Caregiver Stress and Burnout

Caregiver

While caring for a loved one can be very rewarding, it also involves many stressors. And since caregiving is often a long-term challenge, the emotional impact can snowball over time. You may face years or even decades of caregiving responsibilities. It can be particularly disheartening when there’s no hope that your family member will get better or if, despite your best efforts, their condition is gradually deteriorating.

If the stress of caregiving is left unchecked, it can take a toll on your health, relationships, and state of mind—eventually leading to burnout, a state of emotional, mental, and physical exhaustion. And when you get to that point, both you and the person you’re caring for suffer.

That’s why taking care of yourself isn’t a luxury, it’s a necessity. Cultivating your own emotional and physical well-being is just as important as making sure your family member gets to their doctor’s appointment or takes their medication on time.

Learning to recognize the signs of caregiver stress and burnout is important, so you can take immediate action to prevent things from becoming worse and start improving the situation for both you and the person you’re caring for.

Caregiver

Feeling powerless is the number one contributor to burnout and depression. And it’s an easy trap to fall into as a caregiver, especially if you feel stuck in a role you didn’t expect or helpless to change things for the better. But no matter the situation, you aren’t powerless. This is especially true when it comes to your state of mind. You can’t always get the extra time, money, or physical assistance you’d like, but you can always get more happiness and hope.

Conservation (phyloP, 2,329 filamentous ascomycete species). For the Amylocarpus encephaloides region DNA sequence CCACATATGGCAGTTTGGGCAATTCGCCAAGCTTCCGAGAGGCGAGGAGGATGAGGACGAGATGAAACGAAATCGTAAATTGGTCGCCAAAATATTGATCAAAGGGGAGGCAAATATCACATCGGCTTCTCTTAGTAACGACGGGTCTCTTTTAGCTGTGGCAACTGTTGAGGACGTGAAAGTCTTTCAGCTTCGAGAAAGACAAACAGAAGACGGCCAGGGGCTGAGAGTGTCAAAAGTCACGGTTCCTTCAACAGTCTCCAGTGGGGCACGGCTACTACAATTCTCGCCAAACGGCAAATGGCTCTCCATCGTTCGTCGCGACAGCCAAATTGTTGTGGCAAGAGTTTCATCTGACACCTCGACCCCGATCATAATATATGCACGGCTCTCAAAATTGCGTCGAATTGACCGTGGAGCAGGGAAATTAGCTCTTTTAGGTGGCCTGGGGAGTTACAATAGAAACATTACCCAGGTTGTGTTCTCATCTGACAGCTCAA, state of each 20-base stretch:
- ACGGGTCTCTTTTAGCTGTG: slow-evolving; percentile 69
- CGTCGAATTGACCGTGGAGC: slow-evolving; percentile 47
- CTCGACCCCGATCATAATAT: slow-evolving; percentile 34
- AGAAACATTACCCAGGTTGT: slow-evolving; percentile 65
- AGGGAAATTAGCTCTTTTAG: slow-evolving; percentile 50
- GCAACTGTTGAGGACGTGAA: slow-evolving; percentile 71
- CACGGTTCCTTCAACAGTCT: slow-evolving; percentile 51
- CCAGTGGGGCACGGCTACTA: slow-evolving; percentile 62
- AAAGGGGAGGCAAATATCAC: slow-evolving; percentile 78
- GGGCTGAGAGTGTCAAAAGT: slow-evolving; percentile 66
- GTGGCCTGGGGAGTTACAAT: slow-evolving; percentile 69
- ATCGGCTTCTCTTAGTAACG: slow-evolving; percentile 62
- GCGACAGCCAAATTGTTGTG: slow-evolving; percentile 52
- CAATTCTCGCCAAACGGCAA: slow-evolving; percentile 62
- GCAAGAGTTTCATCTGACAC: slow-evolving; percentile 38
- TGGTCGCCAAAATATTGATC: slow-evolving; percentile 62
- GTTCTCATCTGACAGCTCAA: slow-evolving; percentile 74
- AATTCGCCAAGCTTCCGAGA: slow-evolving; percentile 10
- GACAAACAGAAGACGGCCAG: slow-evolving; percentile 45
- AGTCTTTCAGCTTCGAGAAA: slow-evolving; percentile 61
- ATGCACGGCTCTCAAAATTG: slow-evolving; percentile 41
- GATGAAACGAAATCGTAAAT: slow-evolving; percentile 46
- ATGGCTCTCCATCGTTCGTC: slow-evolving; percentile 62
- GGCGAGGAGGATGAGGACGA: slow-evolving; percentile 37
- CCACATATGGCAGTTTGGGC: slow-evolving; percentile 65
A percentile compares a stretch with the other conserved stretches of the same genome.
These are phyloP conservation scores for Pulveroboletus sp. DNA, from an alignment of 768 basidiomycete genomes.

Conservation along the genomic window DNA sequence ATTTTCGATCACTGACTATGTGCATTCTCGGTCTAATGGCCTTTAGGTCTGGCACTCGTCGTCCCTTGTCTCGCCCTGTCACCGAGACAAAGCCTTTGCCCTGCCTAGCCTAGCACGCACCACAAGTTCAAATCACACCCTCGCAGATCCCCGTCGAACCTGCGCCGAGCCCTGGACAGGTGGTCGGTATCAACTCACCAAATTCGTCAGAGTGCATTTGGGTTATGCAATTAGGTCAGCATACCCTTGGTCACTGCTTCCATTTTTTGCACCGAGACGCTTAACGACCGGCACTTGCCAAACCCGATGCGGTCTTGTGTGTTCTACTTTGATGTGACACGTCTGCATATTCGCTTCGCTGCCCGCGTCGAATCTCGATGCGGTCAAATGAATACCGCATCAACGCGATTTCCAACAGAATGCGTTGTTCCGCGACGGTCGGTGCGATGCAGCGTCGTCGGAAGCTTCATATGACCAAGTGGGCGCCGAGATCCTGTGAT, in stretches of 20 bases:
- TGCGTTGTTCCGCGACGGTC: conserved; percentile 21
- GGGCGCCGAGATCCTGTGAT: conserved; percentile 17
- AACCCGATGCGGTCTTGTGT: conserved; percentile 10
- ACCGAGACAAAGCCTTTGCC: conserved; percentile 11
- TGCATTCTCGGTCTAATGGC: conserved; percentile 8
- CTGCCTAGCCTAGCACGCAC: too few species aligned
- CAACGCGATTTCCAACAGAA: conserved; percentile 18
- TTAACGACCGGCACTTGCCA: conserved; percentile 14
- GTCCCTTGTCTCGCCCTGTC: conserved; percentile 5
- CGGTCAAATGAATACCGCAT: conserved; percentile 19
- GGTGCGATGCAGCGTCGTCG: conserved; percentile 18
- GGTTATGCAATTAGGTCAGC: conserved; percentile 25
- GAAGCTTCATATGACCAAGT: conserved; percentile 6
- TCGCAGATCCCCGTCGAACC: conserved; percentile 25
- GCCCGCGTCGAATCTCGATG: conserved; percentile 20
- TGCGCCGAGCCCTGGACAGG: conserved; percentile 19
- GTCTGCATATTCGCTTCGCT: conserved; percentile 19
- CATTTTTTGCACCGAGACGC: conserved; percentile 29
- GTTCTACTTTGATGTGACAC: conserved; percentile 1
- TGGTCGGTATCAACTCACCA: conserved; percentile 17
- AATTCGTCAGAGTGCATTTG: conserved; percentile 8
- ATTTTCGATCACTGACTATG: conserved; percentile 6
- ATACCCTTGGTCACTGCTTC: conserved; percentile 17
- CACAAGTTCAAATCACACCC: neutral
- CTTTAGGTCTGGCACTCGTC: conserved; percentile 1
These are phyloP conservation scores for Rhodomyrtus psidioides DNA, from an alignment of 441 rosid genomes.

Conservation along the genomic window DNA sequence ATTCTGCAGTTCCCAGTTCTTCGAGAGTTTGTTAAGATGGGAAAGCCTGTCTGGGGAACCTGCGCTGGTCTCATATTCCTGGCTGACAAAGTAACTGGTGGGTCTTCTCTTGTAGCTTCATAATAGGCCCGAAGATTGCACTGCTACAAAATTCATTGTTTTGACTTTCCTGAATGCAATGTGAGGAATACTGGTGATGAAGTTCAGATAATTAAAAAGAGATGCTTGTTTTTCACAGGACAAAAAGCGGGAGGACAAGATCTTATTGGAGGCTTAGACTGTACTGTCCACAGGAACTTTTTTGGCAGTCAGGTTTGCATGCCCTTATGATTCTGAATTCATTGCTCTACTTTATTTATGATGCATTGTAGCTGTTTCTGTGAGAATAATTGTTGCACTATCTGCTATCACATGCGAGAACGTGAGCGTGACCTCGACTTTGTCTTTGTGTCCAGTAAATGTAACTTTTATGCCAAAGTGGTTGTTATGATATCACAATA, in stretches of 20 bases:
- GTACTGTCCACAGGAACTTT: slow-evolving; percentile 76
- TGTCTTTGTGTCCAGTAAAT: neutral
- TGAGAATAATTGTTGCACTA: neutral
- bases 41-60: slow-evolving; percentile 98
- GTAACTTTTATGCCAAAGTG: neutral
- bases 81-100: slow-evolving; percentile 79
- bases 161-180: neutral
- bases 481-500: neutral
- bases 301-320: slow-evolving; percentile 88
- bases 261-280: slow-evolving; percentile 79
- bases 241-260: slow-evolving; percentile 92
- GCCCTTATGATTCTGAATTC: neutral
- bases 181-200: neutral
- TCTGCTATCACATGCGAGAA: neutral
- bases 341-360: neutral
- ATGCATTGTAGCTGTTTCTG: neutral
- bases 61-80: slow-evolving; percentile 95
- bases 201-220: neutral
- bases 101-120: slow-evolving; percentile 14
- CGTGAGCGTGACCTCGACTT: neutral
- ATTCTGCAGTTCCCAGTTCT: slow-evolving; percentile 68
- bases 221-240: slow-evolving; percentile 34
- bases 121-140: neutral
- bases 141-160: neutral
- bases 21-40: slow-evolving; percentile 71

Practice acceptance. Try to avoid the emotional trap of feeling sorry for yourself or searching for someone to blame.

Embrace your caregiving choice. Acknowledge that, despite any resentments or burdens you feel, you have made a conscious choice to provide care.

Look for the silver lining. Think about the ways caregiving has made you stronger or how it’s brought you closer to the person you’re taking care of or to other family members.

Don’t let caregiving take over your life. Invest in things that give you meaning and purpose whether it’s your family, church, a favorite hobby, or your career.

Focus on the things you can control. Rather than stressing out over things you can’t control, focus on how you choose to react to problems.

Celebrate the small victories. If you start to feel discouraged, remind yourself that all your efforts matter.

Share your feelings. The simple act of expressing what you’re going through can be very cathartic.

Prioritize activities that bring you enjoyment. Make regular time for hobbies that bring you happiness, whether it’s reading, working in the garden, tinkering in your workshop, knitting, playing with the dogs, or watching the game.

Make yourself laugh. Laughter is an excellent antidote to stress—and a little goes a long way. Whenever you can, try to find the humor in everyday situations.

Get out of the house. Seek out friends, family, and respite care providers to step in with caregiving so you can have some time away from the home.